Posted by: Alex | July 31, 2011

Beliefs and Actions in Blue Like Jazz

Continuing our discussion of Blue Like Jazz by Donald Miller.  We are now turning to another contrast that Miller draws between “beliefs” and “actions.”  This is a very common distinction in contemporary evangelicalism as far as I understand and have experienced it.  Many “younger” evangelicals are fond of accusing more traditional evangelicals of being too hung up on beliefs or doctrine and not focused enough on action.

Miller, despite his very progressive and non-traditional tendencies, actually turns this move around.  For Miller beliefs are the most important, and having the right beliefs is everything.  But that doesn’t necessarily point to “doctrinal” beliefs in the sense that more traditional evangelicals might argue for:

The thing I have to work on in myself is this issue of belief. Gandhi believed Jesus when He said to turn the other cheek. Gandhi brought down the British Empire, deeply injured the caste system, and changed the world. Mother Teresa believed Jesus when He said everybody was priceless, even the ugly ones, the smelly ones, and Mother Teresa changed the world by showing them that a human being can be selfless. Peter finally believed the gospel after he got yelled at by Paul. Peter and Paul changed the world by starting small churches in godless towns.

Miller sees correct belief as the catalyst for action and thus extremely important.  Failing to believe is a great hinderance to action:

Satan, who I believe exists as much as I believe Jesus exists, wants us to believe meaningless things for meaningless reasons. Can you imagine if Christians actually believed that God was trying to rescue us from the pit of our own self-addiction? Can you imagine? Can you imagine what Americans would do if they understood over half the world was living in poverty? Do you think they would change the way they live, the products they purchase, and the politicians they elect? If we believed the right things, the true things, there wouldn’t be very many problems on earth.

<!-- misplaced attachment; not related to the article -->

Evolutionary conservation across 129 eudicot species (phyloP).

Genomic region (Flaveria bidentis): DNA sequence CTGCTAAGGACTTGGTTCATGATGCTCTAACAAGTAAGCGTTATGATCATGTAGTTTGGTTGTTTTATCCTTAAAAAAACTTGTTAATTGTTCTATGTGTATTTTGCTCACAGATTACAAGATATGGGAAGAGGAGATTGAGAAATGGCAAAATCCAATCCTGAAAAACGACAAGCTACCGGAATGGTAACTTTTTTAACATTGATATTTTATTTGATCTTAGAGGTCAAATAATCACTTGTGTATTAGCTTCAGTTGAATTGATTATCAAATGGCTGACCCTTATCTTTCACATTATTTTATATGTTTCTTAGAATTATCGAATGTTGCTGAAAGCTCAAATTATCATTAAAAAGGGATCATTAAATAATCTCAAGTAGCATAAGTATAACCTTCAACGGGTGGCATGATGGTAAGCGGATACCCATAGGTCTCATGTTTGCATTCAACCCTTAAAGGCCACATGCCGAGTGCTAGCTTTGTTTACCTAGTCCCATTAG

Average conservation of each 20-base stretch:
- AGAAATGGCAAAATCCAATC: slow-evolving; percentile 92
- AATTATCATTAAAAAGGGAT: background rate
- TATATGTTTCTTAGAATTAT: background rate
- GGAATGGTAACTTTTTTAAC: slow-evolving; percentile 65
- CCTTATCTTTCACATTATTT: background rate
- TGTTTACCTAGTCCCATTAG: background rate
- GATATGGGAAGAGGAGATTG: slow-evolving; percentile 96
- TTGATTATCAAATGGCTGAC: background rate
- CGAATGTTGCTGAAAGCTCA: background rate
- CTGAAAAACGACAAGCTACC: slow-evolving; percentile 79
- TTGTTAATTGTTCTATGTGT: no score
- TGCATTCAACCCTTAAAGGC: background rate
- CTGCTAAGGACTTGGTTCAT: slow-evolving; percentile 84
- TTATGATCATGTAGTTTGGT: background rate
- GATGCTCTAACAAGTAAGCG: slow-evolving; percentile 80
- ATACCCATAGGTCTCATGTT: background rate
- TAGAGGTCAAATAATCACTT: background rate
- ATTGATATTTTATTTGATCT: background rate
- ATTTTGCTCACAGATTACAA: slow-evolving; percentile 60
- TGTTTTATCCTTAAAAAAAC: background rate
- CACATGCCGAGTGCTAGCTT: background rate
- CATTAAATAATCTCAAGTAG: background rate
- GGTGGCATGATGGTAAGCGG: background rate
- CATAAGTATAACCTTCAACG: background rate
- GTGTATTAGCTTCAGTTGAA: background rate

I think the distinction that Miller is pushing for, which has perhaps been lost in the semantics of debates between the “right” and the “left” in Evangelicalism, is a distinction between beliefs about who we are and how we should live versus beliefs about “what we should believe” in a confessional, but perhaps not as practical, sense.

Miller is characteristically critical of “pop culture” (particularly pop Christian culture) on this point:

It is so, so cumbersome to believe anything. And it isn’t cool. I mean it’s cool in a Reality Bites, Welcome to Sarajevo, Amnesty International sense, but that is only as good as dreadlocks. Chicks dig it to a point, but you can’t be all about it; you also have to want a big house and expensive clothes because in the end, our beliefs are about as enduring as seasonal fashion. In the end, we like Ethan Hawke even though we don’t know what he believes. Even our beliefs have become trend statements. We don’t even believe things because we believe them anymore. We only believe things because they are cool things to believe.

Miller also wants to critique the notion that passion is enough, that the content of beliefs is not as significant as the passion with which they are held:

Passion is tricky, though, because it can point to nothing as easily as it points to something. If a rapper is passionately rapping about how great his rap is, his passion is pointing to nothing. He isn’t helping anything. His beliefs are self-serving and shallow. If a rapper, however, is rapping about his community, about oppression and injustice, then he is passionate about a message, something outside himself. What people believe is important. What people believe is more important than how they look, what their skills are, or their degree of passion.

Content of belief is more significant to Miller than the expression of that belief.  Yet, this is not a one sided scale, Miller does believe in a balancing act here that acknowledges that our actions reveal our beliefs perhaps more truly than our words, that “what I believe is not what I say I believe; what I believe is what I do.”  When I first read this I thought it was a change in tune, a reversal of what he had been saying up till then.  I’m not as sure of that now, I wonder if there is a way of working these two ideas together.

What do you think? How should beliefs and actions be related?  Which is more important, what we believe or what we do?  What is the measure of our beliefs- our “professions”/”confessions” or our actions?

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